The Five Theater Shows We’re Most Excited to See This Fall

From Lin-Manuel Miranda’s break out musical, to a family saga about a character that drinks paint and another named Footnote.

In the Heights (Michael Brosilow)

In the Heights

Before Lin-Manuel Miranda's name was synonymous with Hamilton, he masterminded this New York City musical, set over the course of three days in a Latino immigrant community in Washington Heights. You can experience the play's moving, exhilarating songs—including "Breathe" and "It Won't Be Long Now"—on the big screen when the film adaptation opens in 2020, but they will be better served by Portland Center Stage, where you can feel the full, infectious force of Miranda's music. Portland Center Stage, 128 NW 11th Ave., Tuesday-Sunday, through Oct. 13.


Between the apocalyptic comedy Escaped Alone and the overpowering dance-play Made to Dance in Burning Buildings, 2019 has already been an electric year for Shaking the Tree, and further proof the company is one of Portland's most notable hubs of experimental theater. Its production of Anne Carson's translation of Euripides' Bakkhai promises to continue the company's risk-taking streak. Chronicling the schemes of Dionysus, Carson's translation has been described as a more modern version of the original text, but don't expect this rendition to be straightforward—it's directed by Shaking the Tree's artistic director, Samantha van der Merwe, who delights in leaving audiences thrillingly discombobulated. Shaking the Tree Theatre, 823 SE Grant St., Thursday-Sunday, Oct. 4-Nov. 2. 

The Baltimore Waltz

There's no topic too daunting for legendary theatrical provocateur Paul Vogel, who has written about pornography, prostitution and pedophilia (she also wrote a play about traditional Japanese puppet theater, bunraku, but that's another story). The Baltimore Waltz is one of her most personal works. While the story—about the European travels of an elementary school teacher diagnosed with a fictitious ailment, "Acquired Toilet Disease"—has comedic elements, it was inspired by the playwright's brother Carl, who died of AIDS. Since it's a Vogel play, there's a good chance it will be bawdy, heartfelt and cringe-inducing—in a good way. Imago Theatre, 17 SE 8th Ave., Thursday-Sunday, Oct. 17-Nov. 3.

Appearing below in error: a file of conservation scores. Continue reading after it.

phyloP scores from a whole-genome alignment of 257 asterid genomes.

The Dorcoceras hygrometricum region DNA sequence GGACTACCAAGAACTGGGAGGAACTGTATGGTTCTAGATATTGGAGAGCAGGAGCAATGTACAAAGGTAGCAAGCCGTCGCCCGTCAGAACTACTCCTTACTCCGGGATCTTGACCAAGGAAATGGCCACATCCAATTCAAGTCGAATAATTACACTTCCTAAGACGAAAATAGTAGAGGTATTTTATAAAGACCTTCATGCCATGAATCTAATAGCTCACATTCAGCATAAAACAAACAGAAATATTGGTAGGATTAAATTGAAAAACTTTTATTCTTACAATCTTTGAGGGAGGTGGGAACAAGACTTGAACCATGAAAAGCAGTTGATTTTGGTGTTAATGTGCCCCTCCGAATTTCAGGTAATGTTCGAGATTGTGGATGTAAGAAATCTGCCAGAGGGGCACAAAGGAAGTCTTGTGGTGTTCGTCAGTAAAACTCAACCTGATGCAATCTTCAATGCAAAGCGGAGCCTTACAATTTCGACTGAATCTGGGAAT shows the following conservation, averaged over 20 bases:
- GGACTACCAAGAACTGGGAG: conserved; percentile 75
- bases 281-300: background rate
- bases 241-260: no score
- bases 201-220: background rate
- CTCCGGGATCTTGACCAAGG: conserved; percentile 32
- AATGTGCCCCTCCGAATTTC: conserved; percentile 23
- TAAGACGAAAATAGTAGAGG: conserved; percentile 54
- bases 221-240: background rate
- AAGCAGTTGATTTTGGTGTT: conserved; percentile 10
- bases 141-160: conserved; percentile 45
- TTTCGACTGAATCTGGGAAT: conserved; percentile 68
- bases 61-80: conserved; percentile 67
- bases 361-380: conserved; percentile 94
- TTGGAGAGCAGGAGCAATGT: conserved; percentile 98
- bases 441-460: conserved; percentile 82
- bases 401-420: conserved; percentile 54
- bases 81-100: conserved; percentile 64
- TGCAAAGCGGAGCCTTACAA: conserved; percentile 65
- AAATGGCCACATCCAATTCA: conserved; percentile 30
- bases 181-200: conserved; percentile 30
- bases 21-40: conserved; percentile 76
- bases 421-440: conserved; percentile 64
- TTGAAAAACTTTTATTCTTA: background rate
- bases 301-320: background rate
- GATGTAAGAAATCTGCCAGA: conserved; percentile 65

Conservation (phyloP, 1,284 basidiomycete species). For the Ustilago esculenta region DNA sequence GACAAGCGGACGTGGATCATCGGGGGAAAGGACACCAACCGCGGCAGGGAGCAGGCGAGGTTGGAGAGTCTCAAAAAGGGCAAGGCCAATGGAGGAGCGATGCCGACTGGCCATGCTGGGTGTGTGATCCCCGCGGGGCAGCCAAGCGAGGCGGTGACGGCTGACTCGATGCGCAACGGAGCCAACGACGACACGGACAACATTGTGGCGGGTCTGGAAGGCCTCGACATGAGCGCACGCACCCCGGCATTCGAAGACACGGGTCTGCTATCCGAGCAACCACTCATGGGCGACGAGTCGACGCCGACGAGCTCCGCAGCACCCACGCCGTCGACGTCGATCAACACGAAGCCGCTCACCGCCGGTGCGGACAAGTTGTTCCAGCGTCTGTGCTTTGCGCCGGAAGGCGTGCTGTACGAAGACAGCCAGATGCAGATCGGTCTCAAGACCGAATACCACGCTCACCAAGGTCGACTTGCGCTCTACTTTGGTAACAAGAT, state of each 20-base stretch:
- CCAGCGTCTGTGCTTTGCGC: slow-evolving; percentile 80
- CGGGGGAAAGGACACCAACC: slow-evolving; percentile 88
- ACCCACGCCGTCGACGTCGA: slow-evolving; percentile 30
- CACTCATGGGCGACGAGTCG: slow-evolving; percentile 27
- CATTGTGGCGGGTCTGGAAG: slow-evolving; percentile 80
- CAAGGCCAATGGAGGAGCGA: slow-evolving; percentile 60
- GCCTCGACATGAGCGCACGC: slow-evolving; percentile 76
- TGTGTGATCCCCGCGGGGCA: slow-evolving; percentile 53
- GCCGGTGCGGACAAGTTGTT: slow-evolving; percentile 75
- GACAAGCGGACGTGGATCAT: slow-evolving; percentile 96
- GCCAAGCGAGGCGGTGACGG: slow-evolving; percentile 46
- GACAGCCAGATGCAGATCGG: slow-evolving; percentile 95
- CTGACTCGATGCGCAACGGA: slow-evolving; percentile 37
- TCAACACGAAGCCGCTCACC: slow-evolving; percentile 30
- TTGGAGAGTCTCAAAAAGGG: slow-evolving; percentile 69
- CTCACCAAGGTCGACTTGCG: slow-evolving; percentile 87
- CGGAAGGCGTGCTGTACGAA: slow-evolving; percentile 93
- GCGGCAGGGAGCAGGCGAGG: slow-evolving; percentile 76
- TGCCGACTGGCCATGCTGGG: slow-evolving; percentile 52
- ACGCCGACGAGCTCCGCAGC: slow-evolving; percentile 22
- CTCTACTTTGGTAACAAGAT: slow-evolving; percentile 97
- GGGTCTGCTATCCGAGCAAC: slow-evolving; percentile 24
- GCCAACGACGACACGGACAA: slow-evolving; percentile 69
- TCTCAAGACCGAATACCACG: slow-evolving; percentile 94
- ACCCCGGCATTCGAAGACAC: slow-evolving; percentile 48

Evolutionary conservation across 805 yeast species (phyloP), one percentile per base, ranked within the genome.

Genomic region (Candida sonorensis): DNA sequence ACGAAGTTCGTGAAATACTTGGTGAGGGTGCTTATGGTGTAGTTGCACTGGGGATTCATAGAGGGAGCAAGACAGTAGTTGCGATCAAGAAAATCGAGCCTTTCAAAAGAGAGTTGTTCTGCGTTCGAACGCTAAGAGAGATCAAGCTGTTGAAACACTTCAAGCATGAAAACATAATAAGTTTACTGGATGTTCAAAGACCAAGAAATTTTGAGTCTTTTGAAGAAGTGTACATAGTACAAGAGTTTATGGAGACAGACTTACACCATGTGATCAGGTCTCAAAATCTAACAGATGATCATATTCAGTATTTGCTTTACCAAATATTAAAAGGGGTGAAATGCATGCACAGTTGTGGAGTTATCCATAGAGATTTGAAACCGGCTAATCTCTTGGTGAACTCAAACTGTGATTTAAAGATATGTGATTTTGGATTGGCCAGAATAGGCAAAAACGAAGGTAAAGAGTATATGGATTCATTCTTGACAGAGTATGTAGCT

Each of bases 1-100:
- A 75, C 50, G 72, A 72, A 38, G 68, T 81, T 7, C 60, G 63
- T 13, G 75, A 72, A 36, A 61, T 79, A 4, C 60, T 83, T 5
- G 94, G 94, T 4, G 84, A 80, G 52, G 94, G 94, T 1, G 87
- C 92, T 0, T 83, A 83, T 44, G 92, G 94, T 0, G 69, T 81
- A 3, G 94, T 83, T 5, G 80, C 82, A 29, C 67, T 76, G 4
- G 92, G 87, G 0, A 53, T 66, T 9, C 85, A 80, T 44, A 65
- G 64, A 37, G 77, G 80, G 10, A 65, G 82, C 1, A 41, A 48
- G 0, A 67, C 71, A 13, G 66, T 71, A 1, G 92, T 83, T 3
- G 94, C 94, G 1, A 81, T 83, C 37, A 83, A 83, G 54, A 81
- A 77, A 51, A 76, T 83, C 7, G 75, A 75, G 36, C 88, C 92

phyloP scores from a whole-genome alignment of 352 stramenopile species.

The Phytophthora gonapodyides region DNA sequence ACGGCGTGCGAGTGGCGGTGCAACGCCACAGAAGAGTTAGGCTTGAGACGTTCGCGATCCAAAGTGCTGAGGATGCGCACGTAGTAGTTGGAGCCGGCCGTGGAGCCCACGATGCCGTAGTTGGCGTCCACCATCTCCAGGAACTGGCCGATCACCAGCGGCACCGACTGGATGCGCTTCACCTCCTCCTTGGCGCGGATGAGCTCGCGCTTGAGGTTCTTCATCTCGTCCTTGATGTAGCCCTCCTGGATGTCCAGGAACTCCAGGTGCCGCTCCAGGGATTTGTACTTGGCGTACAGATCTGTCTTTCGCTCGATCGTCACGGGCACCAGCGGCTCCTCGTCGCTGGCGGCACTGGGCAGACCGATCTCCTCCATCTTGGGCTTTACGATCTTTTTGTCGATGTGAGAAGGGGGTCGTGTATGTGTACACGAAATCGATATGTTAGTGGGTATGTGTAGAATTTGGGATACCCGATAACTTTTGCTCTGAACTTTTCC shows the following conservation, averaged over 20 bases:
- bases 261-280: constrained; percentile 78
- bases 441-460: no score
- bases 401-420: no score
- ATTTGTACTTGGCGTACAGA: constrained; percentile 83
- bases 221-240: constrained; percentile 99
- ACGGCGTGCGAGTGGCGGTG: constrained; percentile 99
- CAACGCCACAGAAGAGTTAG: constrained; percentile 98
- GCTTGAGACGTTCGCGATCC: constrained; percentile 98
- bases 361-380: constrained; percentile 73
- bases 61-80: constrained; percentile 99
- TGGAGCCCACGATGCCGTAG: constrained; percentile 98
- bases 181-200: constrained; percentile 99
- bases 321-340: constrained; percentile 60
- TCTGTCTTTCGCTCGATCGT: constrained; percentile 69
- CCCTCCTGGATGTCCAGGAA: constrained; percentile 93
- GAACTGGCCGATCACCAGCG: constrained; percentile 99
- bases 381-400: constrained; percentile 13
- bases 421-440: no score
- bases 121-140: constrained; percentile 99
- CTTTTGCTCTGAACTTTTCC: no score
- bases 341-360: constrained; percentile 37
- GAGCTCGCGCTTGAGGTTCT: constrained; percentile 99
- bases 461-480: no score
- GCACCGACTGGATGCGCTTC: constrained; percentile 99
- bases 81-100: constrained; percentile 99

La Ruta

While growing up along the U.S.-Mexico border, playwright Ian Gomez was unaware that more than 1,500 women have vanished from the Mexican city of Ciudad Juárez since 1993. But after a friend asked him about the disappearances, he found himself confronting his own male privilege and writing La Ruta, which uses real-life testimonies to explore the lives of women living in the shadow of one of the most enduring crises in North American history. With Artists Repertory Theatre's always-inventive artistic director, Dámaso Rodríguez, helming the production, this should be a haunting, engrossing and confrontational experience. Hampton Opera Center, 211 SE Caruthers St., Tuesday-Sunday, Nov. 2-Dec. 1.


Written by Noah Haidle, Smokefall has been met with both rapture and ridicule. Yet it's impossible not to be intrigued by a family saga that spans 80 years, and features one character who drinks paint and another named Footnote. Defunkt Theatre's history of injecting its productions with emotional rawness adds to the appeal, as does the presence of director Patrick Walsh, who showed his gift for capturing the turbulence of family life last year with his striking production of Chekhov's Three Sisters. Defunkt Theatre, 4319 SE Hawthorne Blvd., Oct. 18-Nov. 16.

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